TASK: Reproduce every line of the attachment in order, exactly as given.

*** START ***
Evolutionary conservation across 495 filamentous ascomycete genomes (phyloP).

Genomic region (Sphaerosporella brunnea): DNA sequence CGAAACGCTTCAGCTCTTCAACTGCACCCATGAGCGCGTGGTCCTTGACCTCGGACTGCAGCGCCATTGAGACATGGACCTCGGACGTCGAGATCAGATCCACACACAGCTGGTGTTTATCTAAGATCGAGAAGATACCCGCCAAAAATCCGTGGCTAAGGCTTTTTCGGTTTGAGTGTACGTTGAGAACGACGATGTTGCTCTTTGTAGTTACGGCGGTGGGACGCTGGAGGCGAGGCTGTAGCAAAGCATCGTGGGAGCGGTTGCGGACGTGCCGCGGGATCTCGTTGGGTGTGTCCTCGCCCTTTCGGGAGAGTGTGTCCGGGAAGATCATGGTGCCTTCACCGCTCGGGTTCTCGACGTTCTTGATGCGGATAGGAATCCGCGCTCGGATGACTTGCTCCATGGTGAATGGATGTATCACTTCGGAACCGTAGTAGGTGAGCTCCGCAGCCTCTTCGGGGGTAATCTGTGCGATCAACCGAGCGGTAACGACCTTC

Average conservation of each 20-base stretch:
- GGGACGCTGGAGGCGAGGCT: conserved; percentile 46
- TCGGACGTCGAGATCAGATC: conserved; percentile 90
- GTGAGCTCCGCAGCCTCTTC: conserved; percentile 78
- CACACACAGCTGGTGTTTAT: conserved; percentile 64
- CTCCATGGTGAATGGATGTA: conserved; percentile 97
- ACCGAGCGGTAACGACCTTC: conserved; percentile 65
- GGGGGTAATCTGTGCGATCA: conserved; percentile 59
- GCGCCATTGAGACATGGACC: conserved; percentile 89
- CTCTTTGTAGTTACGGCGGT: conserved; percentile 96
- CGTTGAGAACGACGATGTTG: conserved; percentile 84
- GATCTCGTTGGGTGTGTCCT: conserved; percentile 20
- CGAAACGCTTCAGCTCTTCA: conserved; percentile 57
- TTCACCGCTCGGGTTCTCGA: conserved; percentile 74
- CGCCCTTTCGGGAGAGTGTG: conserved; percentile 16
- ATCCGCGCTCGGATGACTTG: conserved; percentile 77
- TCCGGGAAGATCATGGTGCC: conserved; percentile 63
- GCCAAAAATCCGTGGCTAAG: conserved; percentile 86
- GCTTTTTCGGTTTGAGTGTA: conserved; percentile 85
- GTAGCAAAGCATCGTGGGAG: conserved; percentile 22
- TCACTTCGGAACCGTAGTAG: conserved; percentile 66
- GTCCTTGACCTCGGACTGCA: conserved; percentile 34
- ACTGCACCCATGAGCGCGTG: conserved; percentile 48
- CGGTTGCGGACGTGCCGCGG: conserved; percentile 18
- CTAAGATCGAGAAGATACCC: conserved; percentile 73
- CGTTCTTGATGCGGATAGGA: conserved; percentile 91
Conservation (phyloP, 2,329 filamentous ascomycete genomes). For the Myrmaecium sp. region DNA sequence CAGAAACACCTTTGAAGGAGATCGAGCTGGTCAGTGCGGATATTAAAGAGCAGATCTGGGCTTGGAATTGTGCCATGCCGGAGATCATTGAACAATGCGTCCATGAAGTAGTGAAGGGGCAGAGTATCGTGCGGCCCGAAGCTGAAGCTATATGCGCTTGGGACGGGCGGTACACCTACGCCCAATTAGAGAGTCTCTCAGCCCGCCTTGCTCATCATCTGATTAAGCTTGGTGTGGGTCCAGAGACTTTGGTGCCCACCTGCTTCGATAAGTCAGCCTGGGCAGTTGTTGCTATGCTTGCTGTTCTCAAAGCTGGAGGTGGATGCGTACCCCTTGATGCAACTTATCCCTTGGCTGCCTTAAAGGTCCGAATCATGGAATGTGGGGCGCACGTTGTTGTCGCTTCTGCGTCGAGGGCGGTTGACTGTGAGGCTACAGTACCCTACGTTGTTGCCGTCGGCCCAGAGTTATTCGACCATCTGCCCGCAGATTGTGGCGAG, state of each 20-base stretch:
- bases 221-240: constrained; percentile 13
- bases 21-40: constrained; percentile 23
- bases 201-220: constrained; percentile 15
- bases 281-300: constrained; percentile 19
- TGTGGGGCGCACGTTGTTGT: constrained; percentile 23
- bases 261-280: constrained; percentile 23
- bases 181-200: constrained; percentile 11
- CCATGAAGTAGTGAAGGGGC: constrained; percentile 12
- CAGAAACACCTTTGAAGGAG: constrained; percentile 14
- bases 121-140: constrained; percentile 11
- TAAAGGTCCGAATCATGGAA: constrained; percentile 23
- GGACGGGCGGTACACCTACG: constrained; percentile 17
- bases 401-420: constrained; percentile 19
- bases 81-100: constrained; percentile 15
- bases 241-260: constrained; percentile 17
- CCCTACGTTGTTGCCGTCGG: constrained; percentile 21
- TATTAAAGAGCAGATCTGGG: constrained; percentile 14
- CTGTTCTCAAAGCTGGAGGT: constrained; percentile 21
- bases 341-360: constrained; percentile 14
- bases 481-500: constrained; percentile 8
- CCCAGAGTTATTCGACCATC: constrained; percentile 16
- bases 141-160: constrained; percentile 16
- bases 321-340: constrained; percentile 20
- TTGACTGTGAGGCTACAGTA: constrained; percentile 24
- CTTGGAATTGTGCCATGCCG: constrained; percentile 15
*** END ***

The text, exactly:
Evolutionary conservation across 495 filamentous ascomycete genomes (phyloP).

Genomic region (Sphaerosporella brunnea): DNA sequence CGAAACGCTTCAGCTCTTCAACTGCACCCATGAGCGCGTGGTCCTTGACCTCGGACTGCAGCGCCATTGAGACATGGACCTCGGACGTCGAGATCAGATCCACACACAGCTGGTGTTTATCTAAGATCGAGAAGATACCCGCCAAAAATCCGTGGCTAAGGCTTTTTCGGTTTGAGTGTACGTTGAGAACGACGATGTTGCTCTTTGTAGTTACGGCGGTGGGACGCTGGAGGCGAGGCTGTAGCAAAGCATCGTGGGAGCGGTTGCGGACGTGCCGCGGGATCTCGTTGGGTGTGTCCTCGCCCTTTCGGGAGAGTGTGTCCGGGAAGATCATGGTGCCTTCACCGCTCGGGTTCTCGACGTTCTTGATGCGGATAGGAATCCGCGCTCGGATGACTTGCTCCATGGTGAATGGATGTATCACTTCGGAACCGTAGTAGGTGAGCTCCGCAGCCTCTTCGGGGGTAATCTGTGCGATCAACCGAGCGGTAACGACCTTC

Average conservation of each 20-base stretch:
- GGGACGCTGGAGGCGAGGCT: conserved; percentile 46
- TCGGACGTCGAGATCAGATC: conserved; percentile 90
- GTGAGCTCCGCAGCCTCTTC: conserved; percentile 78
- CACACACAGCTGGTGTTTAT: conserved; percentile 64
- CTCCATGGTGAATGGATGTA: conserved; percentile 97
- ACCGAGCGGTAACGACCTTC: conserved; percentile 65
- GGGGGTAATCTGTGCGATCA: conserved; percentile 59
- GCGCCATTGAGACATGGACC: conserved; percentile 89
- CTCTTTGTAGTTACGGCGGT: conserved; percentile 96
- CGTTGAGAACGACGATGTTG: conserved; percentile 84
- GATCTCGTTGGGTGTGTCCT: conserved; percentile 20
- CGAAACGCTTCAGCTCTTCA: conserved; percentile 57
- TTCACCGCTCGGGTTCTCGA: conserved; percentile 74
- CGCCCTTTCGGGAGAGTGTG: conserved; percentile 16
- ATCCGCGCTCGGATGACTTG: conserved; percentile 77
- TCCGGGAAGATCATGGTGCC: conserved; percentile 63
- GCCAAAAATCCGTGGCTAAG: conserved; percentile 86
- GCTTTTTCGGTTTGAGTGTA: conserved; percentile 85
- GTAGCAAAGCATCGTGGGAG: conserved; percentile 22
- TCACTTCGGAACCGTAGTAG: conserved; percentile 66
- GTCCTTGACCTCGGACTGCA: conserved; percentile 34
- ACTGCACCCATGAGCGCGTG: conserved; percentile 48
- CGGTTGCGGACGTGCCGCGG: conserved; percentile 18
- CTAAGATCGAGAAGATACCC: conserved; percentile 73
- CGTTCTTGATGCGGATAGGA: conserved; percentile 91
Conservation (phyloP, 2,329 filamentous ascomycete genomes). For the Myrmaecium sp. region DNA sequence CAGAAACACCTTTGAAGGAGATCGAGCTGGTCAGTGCGGATATTAAAGAGCAGATCTGGGCTTGGAATTGTGCCATGCCGGAGATCATTGAACAATGCGTCCATGAAGTAGTGAAGGGGCAGAGTATCGTGCGGCCCGAAGCTGAAGCTATATGCGCTTGGGACGGGCGGTACACCTACGCCCAATTAGAGAGTCTCTCAGCCCGCCTTGCTCATCATCTGATTAAGCTTGGTGTGGGTCCAGAGACTTTGGTGCCCACCTGCTTCGATAAGTCAGCCTGGGCAGTTGTTGCTATGCTTGCTGTTCTCAAAGCTGGAGGTGGATGCGTACCCCTTGATGCAACTTATCCCTTGGCTGCCTTAAAGGTCCGAATCATGGAATGTGGGGCGCACGTTGTTGTCGCTTCTGCGTCGAGGGCGGTTGACTGTGAGGCTACAGTACCCTACGTTGTTGCCGTCGGCCCAGAGTTATTCGACCATCTGCCCGCAGATTGTGGCGAG, state of each 20-base stretch:
- bases 221-240: constrained; percentile 13
- bases 21-40: constrained; percentile 23
- bases 201-220: constrained; percentile 15
- bases 281-300: constrained; percentile 19
- TGTGGGGCGCACGTTGTTGT: constrained; percentile 23
- bases 261-280: constrained; percentile 23
- bases 181-200: constrained; percentile 11
- CCATGAAGTAGTGAAGGGGC: constrained; percentile 12
- CAGAAACACCTTTGAAGGAG: constrained; percentile 14
- bases 121-140: constrained; percentile 11
- TAAAGGTCCGAATCATGGAA: constrained; percentile 23
- GGACGGGCGGTACACCTACG: constrained; percentile 17
- bases 401-420: constrained; percentile 19
- bases 81-100: constrained; percentile 15
- bases 241-260: constrained; percentile 17
- CCCTACGTTGTTGCCGTCGG: constrained; percentile 21
- TATTAAAGAGCAGATCTGGG: constrained; percentile 14
- CTGTTCTCAAAGCTGGAGGT: constrained; percentile 21
- bases 341-360: constrained; percentile 14
- bases 481-500: constrained; percentile 8
- CCCAGAGTTATTCGACCATC: constrained; percentile 16
- bases 141-160: constrained; percentile 16
- bases 321-340: constrained; percentile 20
- TTGACTGTGAGGCTACAGTA: constrained; percentile 24
- CTTGGAATTGTGCCATGCCG: constrained; percentile 15